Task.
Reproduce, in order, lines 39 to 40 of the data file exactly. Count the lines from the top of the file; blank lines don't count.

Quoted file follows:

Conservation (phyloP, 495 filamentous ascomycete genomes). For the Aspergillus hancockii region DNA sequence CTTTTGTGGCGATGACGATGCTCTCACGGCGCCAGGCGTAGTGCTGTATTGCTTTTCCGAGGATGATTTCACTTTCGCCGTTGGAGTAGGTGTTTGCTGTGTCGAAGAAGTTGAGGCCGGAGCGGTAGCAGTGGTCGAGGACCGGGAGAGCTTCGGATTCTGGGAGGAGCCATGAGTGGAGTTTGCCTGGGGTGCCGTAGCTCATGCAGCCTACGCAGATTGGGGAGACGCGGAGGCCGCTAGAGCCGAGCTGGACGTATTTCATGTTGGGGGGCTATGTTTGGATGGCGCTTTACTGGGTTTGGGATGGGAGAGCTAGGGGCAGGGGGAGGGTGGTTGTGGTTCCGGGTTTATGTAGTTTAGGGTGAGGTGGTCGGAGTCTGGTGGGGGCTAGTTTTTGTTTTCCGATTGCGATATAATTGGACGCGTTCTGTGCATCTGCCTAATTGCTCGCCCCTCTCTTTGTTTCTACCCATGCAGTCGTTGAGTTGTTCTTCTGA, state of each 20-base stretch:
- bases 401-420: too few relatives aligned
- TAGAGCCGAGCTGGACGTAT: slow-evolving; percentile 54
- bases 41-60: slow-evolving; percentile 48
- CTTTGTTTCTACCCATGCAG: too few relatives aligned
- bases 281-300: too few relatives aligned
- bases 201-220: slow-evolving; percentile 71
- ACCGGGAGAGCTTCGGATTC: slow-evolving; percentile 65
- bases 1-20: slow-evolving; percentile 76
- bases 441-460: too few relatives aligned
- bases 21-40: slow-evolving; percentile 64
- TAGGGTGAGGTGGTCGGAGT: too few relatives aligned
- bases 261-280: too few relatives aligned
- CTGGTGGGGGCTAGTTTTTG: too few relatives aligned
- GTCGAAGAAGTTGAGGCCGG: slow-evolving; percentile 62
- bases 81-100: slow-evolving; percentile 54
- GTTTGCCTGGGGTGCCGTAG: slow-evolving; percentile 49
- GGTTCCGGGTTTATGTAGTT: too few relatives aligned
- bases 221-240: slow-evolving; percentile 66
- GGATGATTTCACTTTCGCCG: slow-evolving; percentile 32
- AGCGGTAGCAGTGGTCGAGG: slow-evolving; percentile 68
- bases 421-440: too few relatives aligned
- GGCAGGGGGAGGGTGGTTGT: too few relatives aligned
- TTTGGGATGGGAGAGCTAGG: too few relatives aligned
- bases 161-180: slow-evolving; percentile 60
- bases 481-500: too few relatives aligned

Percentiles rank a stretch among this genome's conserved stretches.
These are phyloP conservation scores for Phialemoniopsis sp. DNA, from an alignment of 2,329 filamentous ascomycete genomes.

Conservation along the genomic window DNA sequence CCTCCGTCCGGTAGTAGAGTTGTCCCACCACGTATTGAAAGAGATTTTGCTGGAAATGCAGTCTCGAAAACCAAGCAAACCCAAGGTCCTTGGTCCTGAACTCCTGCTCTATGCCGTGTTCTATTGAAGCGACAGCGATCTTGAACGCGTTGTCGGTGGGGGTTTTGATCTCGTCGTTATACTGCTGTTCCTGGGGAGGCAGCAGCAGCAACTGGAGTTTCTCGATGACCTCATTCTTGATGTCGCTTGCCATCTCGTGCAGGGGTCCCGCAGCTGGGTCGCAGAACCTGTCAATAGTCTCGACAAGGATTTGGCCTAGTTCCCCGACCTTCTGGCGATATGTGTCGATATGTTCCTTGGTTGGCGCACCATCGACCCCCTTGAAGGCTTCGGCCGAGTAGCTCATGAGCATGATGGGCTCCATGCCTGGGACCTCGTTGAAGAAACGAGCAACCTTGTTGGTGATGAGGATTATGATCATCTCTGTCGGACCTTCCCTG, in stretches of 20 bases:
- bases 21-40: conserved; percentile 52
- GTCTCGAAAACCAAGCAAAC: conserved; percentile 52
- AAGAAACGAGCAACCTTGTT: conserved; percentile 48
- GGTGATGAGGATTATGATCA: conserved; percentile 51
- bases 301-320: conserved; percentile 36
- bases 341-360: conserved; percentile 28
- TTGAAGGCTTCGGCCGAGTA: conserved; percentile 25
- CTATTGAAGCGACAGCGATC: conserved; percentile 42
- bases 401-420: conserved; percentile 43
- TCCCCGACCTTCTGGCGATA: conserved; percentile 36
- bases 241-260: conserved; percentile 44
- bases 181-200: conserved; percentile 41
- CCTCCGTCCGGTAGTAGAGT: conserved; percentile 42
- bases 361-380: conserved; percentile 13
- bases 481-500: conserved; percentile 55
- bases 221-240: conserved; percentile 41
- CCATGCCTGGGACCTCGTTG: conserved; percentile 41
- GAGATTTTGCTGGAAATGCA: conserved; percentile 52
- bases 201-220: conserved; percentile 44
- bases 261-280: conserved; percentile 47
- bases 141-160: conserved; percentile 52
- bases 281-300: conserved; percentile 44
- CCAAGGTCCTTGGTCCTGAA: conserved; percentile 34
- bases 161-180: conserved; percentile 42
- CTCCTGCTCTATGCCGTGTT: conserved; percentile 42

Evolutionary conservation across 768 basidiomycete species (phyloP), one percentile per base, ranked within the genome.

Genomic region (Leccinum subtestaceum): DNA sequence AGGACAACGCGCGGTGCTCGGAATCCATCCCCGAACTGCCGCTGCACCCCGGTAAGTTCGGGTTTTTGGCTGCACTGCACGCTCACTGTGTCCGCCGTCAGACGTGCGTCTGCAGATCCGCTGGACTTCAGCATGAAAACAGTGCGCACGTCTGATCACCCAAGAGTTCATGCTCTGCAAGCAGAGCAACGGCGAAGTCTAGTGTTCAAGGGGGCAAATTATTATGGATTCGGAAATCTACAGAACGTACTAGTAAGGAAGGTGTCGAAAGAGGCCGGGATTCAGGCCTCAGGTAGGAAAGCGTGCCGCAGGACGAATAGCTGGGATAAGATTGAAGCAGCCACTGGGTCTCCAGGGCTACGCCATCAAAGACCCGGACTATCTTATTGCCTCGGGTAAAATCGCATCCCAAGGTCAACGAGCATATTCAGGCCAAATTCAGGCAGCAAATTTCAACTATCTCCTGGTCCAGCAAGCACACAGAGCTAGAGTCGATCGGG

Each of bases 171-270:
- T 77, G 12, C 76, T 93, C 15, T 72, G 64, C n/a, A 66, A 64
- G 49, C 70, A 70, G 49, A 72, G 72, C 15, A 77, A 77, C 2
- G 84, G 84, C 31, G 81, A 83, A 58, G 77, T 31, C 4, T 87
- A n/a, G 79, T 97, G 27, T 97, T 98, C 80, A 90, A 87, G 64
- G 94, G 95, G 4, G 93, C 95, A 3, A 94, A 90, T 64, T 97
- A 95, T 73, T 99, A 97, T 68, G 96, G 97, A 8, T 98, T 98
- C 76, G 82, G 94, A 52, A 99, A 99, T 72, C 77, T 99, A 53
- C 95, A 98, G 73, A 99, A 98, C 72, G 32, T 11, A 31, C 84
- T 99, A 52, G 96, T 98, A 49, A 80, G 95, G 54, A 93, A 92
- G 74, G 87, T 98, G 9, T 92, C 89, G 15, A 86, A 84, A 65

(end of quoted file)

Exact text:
- TCCCCGACCTTCTGGCGATA: conserved; percentile 36
- bases 241-260: conserved; percentile 44